19 S.W. 53 (Mo. 1892), McGrew v. Missouri Pac. Ry. Co.
|Citation:||19 S.W. 53, 109 Mo. 582|
|Opinion Judge:||Black, J.|
|Party Name:||McGrew, Appellant, v. The Missouri Pacific Railway Company|
|Attorney:||Alexander Graves for appellant. H. S. Priest and W. S. Shirk for respondent.|
|Judge Panel:||Black, J. Barclay, J., absent.|
|Case Date:||February 22, 1892|
|Court:||Supreme Court of Missouri|
Appeal from LaFayette Circuit Court. -- Hon. Richard Field, Judge.
(1) The court erred in granting instruction, numbered 2, for defendant. First. It is a mere abstract proposition of law not applicable to the evidence and particular case made by the pleadings. Huffman v. Hackley, 34 Mo. 277; Turner v. Loler, 34 Mo. 461. "The proper province of an instruction is to submit questions of fact, not propositions of law." Per Black, J., in Albert v. Besel, 88 Mo. 153. Second. If it be not a mere abstract proposition of law, then it assumes as facts "an unusual increased demand for cars," and that "a sudden and temporary use" existed at some "particular portion of the year." These matters are controverted and constituted the material issue before the jury, and hence the instruction was erroneous. Merritt v. Given, 34 Mo. 98; Turner v. Loler, 34 Mo. 461; Dowling v. Allen & Co., 88 Mo. 293; Moffatt v. Conklin, 35 Mo. 453; Wright v. Fonda, 44 Mo.App. 643, and cases cited. (2) The court erred in granting for defendant instruction, numbered 8, for the same reasons as above given to establish the error in instruction, numbered 2, and the same authorities are here referred to in support of this point. This instruction, numbered 8, is even worse than number 2. (3) Instruction, numbered 12, is erroneous because the entire evidence in the record shows that cars furnished after four P. M. could not be loaded on the same day, the miners quitting work at that hour each day. (4) Instruction 13 for defendant is erroneous. This instruction in plain terms assumes that "a long continued, unusual and unexpected drought, or an unusual, continued and severe cold spell of weather prevailed in the section of country through which defendant's road ran," and, therefore, defendant is exonerated. It was a controverted fact by the pleadings and evidence on both sides as to whether this drought and excessive cold existed in this part of the country, so as to prevent the furnishing of the cars as demanded. This material issue should not have been assumed in favor of the defendant. This assumption was an invasion of the province of the triers of fact, and constitutes reversible error. Merritt v. Given, 34 Mo. 98; Turner v. Loler, 34 Mo. 461; Dowling v. Allen & Co., 88 Mo. 293; Moffatt v. Conklin, 35 Mo. 453; Wright v. Fonda, 44 Mo.App. 643, and cases cited. (5) The court committed palpable error in rejecting the record evidence of the amount earned by defendant "per freight train mile for the years 1886 and 1888." This was competent in rebuttal and would have disproved the allegations contained in the answer by way of affirmative defense, setting up the "unusual drought and excessive cold," whereby the transportation of freight was claimed by defendant to have been more expensive and impossible. (6) Plaintiff should at least have had judgment upon the fourth and fifth counts of the petition, the excuse for not furnishing the cars on the days referred to in them being suspension of work on account of the death of defendant's superintendent. This constituted no defense to said counts.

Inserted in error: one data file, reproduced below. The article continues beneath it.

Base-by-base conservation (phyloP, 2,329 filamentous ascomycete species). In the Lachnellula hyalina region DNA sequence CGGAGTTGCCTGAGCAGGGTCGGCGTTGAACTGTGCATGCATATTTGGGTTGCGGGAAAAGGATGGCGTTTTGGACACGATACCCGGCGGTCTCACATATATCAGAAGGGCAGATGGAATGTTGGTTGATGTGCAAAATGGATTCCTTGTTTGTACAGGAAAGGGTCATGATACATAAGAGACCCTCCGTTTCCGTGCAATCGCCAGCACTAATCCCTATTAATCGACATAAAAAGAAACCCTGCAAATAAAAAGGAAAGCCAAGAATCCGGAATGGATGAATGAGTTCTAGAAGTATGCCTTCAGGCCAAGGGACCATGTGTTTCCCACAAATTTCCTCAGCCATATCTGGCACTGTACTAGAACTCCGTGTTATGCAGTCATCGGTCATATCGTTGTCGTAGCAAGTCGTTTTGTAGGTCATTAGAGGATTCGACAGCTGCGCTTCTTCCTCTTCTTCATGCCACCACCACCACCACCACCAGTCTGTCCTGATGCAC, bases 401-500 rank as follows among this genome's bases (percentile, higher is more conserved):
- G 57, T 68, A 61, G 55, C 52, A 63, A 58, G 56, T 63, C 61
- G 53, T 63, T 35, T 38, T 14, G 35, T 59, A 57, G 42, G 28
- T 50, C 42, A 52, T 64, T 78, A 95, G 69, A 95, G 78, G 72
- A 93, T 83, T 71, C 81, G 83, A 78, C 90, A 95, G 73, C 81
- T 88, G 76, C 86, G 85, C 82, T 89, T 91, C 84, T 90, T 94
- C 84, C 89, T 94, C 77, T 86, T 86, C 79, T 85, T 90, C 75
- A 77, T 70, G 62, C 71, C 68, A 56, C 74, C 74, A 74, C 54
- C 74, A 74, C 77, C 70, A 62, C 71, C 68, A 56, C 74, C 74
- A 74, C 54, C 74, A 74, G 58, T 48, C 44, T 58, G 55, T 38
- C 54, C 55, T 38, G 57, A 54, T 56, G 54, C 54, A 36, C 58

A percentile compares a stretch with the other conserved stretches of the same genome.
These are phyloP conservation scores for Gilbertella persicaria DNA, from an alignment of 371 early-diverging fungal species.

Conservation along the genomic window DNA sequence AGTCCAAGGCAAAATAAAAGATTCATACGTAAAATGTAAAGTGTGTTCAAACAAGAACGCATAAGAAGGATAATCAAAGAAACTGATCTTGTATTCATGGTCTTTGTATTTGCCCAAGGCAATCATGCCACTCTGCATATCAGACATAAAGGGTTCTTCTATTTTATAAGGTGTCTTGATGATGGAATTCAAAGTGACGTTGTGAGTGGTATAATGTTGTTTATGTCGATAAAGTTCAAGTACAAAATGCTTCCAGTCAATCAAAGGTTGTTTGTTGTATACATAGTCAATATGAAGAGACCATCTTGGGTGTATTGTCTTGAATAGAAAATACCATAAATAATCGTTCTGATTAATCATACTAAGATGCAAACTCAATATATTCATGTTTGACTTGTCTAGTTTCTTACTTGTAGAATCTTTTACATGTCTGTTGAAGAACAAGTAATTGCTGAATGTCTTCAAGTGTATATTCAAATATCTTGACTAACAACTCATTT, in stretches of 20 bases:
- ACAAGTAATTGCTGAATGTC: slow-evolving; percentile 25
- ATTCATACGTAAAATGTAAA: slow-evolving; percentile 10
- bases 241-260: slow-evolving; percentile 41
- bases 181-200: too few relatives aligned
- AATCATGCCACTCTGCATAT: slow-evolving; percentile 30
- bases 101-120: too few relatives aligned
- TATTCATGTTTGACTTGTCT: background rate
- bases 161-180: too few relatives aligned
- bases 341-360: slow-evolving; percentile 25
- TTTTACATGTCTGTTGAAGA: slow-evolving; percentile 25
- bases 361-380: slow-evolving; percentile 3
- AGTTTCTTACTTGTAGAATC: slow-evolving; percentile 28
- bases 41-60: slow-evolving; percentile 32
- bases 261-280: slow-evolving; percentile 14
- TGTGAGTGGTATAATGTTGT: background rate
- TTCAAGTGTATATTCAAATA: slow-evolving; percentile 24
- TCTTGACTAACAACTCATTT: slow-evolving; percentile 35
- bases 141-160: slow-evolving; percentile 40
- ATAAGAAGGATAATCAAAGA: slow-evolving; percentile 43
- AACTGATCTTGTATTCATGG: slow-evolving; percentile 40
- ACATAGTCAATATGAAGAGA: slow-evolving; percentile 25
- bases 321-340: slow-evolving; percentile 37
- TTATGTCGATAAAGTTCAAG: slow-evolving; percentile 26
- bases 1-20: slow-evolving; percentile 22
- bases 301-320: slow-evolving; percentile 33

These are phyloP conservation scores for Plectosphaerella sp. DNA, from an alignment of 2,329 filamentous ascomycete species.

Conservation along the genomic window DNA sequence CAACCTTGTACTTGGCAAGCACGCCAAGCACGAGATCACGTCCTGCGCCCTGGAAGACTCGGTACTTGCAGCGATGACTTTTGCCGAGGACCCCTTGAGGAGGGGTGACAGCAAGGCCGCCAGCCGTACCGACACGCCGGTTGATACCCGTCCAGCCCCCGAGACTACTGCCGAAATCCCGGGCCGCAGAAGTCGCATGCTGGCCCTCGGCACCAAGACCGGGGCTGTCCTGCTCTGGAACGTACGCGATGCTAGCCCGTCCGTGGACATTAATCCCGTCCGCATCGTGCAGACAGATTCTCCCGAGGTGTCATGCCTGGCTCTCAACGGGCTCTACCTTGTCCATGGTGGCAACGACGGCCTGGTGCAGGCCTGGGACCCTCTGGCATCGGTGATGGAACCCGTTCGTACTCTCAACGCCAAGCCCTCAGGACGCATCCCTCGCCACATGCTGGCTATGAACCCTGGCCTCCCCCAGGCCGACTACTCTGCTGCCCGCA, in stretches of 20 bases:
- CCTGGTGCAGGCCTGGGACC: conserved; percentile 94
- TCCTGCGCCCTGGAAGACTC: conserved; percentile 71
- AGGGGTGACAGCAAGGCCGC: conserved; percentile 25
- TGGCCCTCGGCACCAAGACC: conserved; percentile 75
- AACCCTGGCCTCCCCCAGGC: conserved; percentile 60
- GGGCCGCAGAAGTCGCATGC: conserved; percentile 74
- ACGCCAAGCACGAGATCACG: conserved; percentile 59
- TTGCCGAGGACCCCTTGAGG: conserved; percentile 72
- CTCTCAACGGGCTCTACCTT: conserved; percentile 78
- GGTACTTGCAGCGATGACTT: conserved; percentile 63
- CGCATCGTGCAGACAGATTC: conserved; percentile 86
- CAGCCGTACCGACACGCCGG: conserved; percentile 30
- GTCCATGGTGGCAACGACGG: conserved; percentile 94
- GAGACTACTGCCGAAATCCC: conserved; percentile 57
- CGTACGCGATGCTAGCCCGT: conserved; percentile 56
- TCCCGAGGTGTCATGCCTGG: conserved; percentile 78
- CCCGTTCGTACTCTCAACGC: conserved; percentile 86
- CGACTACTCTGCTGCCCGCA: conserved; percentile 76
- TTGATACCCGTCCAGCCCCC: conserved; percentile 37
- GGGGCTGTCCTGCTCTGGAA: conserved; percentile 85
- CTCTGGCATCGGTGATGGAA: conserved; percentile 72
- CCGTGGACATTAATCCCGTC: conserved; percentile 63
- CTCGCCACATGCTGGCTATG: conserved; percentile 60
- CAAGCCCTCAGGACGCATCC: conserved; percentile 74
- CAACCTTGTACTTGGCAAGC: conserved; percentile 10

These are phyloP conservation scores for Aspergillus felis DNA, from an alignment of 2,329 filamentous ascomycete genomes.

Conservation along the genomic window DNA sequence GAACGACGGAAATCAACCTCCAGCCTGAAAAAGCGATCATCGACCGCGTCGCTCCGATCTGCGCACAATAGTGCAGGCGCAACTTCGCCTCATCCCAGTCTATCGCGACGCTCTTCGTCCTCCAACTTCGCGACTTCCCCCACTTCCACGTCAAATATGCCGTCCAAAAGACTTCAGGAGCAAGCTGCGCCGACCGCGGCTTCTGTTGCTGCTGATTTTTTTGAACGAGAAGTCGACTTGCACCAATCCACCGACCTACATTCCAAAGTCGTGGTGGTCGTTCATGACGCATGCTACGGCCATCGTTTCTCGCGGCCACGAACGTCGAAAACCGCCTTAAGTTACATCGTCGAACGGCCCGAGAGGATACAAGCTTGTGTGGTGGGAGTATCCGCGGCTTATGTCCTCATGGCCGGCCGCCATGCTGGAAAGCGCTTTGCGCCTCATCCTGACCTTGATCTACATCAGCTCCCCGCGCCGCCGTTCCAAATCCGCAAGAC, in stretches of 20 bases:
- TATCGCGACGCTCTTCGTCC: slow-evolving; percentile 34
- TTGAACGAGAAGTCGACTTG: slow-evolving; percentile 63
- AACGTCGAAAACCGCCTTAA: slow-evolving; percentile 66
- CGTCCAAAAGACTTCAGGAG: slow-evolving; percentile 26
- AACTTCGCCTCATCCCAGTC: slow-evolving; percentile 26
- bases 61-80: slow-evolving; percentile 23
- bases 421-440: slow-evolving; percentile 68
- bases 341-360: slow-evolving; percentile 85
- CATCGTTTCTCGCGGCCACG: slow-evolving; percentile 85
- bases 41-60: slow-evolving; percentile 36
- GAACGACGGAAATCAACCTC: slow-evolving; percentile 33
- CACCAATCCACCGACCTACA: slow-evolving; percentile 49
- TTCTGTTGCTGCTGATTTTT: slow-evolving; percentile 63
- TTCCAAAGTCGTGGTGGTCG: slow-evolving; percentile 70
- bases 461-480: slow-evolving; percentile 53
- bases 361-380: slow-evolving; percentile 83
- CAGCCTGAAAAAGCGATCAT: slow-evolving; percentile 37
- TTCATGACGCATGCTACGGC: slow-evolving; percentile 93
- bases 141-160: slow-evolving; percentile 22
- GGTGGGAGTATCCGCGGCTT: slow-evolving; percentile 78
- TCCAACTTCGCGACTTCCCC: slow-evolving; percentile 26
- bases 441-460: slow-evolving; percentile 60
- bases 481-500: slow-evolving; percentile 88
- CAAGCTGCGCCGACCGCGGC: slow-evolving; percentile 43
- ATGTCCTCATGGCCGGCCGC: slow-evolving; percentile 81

(1) There was no material error in giving defendant's second instruction. First. Granting that it is a mere abstract proposition of law, it could have in no way worked prejudice to plaintiff's case. Dodds v. Estill, 32 Mo.App. 41; Forpey v. Independence, 24 Mo.App. 288; Frizille v. Paint Co., 24 Mo.App. 529; Morris v. Railroad, 74 Mo. 367; Bradford v. Floyd, 80 Mo. 207; Carson v. McCormick Co., 36 Mo.App. 461. Second. It is an entire misconception on appellant's part that this "mere abstraction" assumes any fact, disputed or undisputed. Third. The abstract propositions of law therein contained are correctly declared. Hutchison on Carriers, sec. 114; Hutchison on Carriers, sec. 292, and cases cited; Rorer on Railways, p. 1220, par. 1; Faulkner v. Railroad, 51 Mo. 311. (2) There was no error in giving the defendant's eighth instruction. (3) There was no error in giving defendant' instruction, numbered 12. Because plaintiff was unable to load cars delivered to him after four o'clock, owing to the working hours of his miners, did not obligate the defendant to deliver them before that hour. Such a ruling would be absurd. (4) Defendant's...
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